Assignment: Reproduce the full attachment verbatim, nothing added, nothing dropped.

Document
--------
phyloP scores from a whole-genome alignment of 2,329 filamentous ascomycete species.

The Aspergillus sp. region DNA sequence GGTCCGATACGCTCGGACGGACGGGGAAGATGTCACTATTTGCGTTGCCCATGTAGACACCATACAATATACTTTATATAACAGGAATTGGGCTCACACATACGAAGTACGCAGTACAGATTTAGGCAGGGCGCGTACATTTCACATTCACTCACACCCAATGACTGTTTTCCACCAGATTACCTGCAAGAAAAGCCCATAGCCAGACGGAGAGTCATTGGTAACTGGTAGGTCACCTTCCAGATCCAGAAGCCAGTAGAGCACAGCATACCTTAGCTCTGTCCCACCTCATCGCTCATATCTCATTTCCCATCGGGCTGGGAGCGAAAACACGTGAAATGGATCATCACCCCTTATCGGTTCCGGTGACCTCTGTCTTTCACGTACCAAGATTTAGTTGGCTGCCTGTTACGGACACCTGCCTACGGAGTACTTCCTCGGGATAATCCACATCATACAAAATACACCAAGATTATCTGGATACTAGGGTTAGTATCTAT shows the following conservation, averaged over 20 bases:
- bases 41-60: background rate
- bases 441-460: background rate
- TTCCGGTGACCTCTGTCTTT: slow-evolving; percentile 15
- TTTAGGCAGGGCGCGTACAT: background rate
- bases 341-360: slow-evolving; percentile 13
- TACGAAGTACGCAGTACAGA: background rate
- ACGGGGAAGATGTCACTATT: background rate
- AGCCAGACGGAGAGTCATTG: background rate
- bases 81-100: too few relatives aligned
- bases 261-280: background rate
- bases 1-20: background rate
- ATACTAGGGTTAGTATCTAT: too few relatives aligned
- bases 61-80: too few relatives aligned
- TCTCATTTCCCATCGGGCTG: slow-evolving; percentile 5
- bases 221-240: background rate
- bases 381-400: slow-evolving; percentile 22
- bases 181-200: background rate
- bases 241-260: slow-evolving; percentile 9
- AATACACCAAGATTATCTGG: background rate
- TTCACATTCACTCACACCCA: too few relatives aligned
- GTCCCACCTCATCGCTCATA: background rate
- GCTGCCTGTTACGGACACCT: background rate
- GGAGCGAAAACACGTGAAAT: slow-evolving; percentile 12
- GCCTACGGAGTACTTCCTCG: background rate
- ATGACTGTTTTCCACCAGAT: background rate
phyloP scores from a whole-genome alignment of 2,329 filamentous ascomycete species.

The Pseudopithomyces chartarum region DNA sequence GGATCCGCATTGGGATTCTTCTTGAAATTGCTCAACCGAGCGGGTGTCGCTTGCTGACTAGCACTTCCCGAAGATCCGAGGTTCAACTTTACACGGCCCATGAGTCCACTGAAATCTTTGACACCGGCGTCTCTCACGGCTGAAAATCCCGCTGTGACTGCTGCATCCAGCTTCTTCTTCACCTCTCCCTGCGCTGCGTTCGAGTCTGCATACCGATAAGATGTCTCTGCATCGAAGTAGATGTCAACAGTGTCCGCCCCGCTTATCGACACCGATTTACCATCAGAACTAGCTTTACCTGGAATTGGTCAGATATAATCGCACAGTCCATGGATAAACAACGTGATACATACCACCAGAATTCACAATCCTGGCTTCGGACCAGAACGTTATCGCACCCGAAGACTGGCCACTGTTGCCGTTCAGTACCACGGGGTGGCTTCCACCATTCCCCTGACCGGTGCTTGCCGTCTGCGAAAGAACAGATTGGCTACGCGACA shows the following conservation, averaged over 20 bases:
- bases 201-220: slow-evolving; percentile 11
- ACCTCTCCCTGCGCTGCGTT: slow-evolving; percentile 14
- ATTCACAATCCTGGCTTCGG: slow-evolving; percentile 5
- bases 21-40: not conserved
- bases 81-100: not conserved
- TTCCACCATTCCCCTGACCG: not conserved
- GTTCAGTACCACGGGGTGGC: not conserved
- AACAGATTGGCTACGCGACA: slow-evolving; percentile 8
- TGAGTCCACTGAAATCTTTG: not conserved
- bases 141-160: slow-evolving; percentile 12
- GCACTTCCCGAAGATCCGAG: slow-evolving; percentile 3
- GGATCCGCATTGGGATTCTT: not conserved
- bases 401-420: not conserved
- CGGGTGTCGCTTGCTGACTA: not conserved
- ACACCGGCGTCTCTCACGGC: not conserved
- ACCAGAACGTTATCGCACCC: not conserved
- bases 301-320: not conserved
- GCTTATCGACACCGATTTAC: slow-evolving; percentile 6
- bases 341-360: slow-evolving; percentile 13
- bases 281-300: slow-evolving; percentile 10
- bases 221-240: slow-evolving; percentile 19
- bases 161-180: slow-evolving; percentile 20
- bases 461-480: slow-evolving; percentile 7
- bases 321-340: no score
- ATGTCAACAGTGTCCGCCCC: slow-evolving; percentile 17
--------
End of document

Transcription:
phyloP scores from a whole-genome alignment of 2,329 filamentous ascomycete species.

The Aspergillus sp. region DNA sequence GGTCCGATACGCTCGGACGGACGGGGAAGATGTCACTATTTGCGTTGCCCATGTAGACACCATACAATATACTTTATATAACAGGAATTGGGCTCACACATACGAAGTACGCAGTACAGATTTAGGCAGGGCGCGTACATTTCACATTCACTCACACCCAATGACTGTTTTCCACCAGATTACCTGCAAGAAAAGCCCATAGCCAGACGGAGAGTCATTGGTAACTGGTAGGTCACCTTCCAGATCCAGAAGCCAGTAGAGCACAGCATACCTTAGCTCTGTCCCACCTCATCGCTCATATCTCATTTCCCATCGGGCTGGGAGCGAAAACACGTGAAATGGATCATCACCCCTTATCGGTTCCGGTGACCTCTGTCTTTCACGTACCAAGATTTAGTTGGCTGCCTGTTACGGACACCTGCCTACGGAGTACTTCCTCGGGATAATCCACATCATACAAAATACACCAAGATTATCTGGATACTAGGGTTAGTATCTAT shows the following conservation, averaged over 20 bases:
- bases 41-60: background rate
- bases 441-460: background rate
- TTCCGGTGACCTCTGTCTTT: slow-evolving; percentile 15
- TTTAGGCAGGGCGCGTACAT: background rate
- bases 341-360: slow-evolving; percentile 13
- TACGAAGTACGCAGTACAGA: background rate
- ACGGGGAAGATGTCACTATT: background rate
- AGCCAGACGGAGAGTCATTG: background rate
- bases 81-100: too few relatives aligned
- bases 261-280: background rate
- bases 1-20: background rate
- ATACTAGGGTTAGTATCTAT: too few relatives aligned
- bases 61-80: too few relatives aligned
- TCTCATTTCCCATCGGGCTG: slow-evolving; percentile 5
- bases 221-240: background rate
- bases 381-400: slow-evolving; percentile 22
- bases 181-200: background rate
- bases 241-260: slow-evolving; percentile 9
- AATACACCAAGATTATCTGG: background rate
- TTCACATTCACTCACACCCA: too few relatives aligned
- GTCCCACCTCATCGCTCATA: background rate
- GCTGCCTGTTACGGACACCT: background rate
- GGAGCGAAAACACGTGAAAT: slow-evolving; percentile 12
- GCCTACGGAGTACTTCCTCG: background rate
- ATGACTGTTTTCCACCAGAT: background rate
phyloP scores from a whole-genome alignment of 2,329 filamentous ascomycete species.

The Pseudopithomyces chartarum region DNA sequence GGATCCGCATTGGGATTCTTCTTGAAATTGCTCAACCGAGCGGGTGTCGCTTGCTGACTAGCACTTCCCGAAGATCCGAGGTTCAACTTTACACGGCCCATGAGTCCACTGAAATCTTTGACACCGGCGTCTCTCACGGCTGAAAATCCCGCTGTGACTGCTGCATCCAGCTTCTTCTTCACCTCTCCCTGCGCTGCGTTCGAGTCTGCATACCGATAAGATGTCTCTGCATCGAAGTAGATGTCAACAGTGTCCGCCCCGCTTATCGACACCGATTTACCATCAGAACTAGCTTTACCTGGAATTGGTCAGATATAATCGCACAGTCCATGGATAAACAACGTGATACATACCACCAGAATTCACAATCCTGGCTTCGGACCAGAACGTTATCGCACCCGAAGACTGGCCACTGTTGCCGTTCAGTACCACGGGGTGGCTTCCACCATTCCCCTGACCGGTGCTTGCCGTCTGCGAAAGAACAGATTGGCTACGCGACA shows the following conservation, averaged over 20 bases:
- bases 201-220: slow-evolving; percentile 11
- ACCTCTCCCTGCGCTGCGTT: slow-evolving; percentile 14
- ATTCACAATCCTGGCTTCGG: slow-evolving; percentile 5
- bases 21-40: not conserved
- bases 81-100: not conserved
- TTCCACCATTCCCCTGACCG: not conserved
- GTTCAGTACCACGGGGTGGC: not conserved
- AACAGATTGGCTACGCGACA: slow-evolving; percentile 8
- TGAGTCCACTGAAATCTTTG: not conserved
- bases 141-160: slow-evolving; percentile 12
- GCACTTCCCGAAGATCCGAG: slow-evolving; percentile 3
- GGATCCGCATTGGGATTCTT: not conserved
- bases 401-420: not conserved
- CGGGTGTCGCTTGCTGACTA: not conserved
- ACACCGGCGTCTCTCACGGC: not conserved
- ACCAGAACGTTATCGCACCC: not conserved
- bases 301-320: not conserved
- GCTTATCGACACCGATTTAC: slow-evolving; percentile 6
- bases 341-360: slow-evolving; percentile 13
- bases 281-300: slow-evolving; percentile 10
- bases 221-240: slow-evolving; percentile 19
- bases 161-180: slow-evolving; percentile 20
- bases 461-480: slow-evolving; percentile 7
- bases 321-340: no score
- ATGTCAACAGTGTCCGCCCC: slow-evolving; percentile 17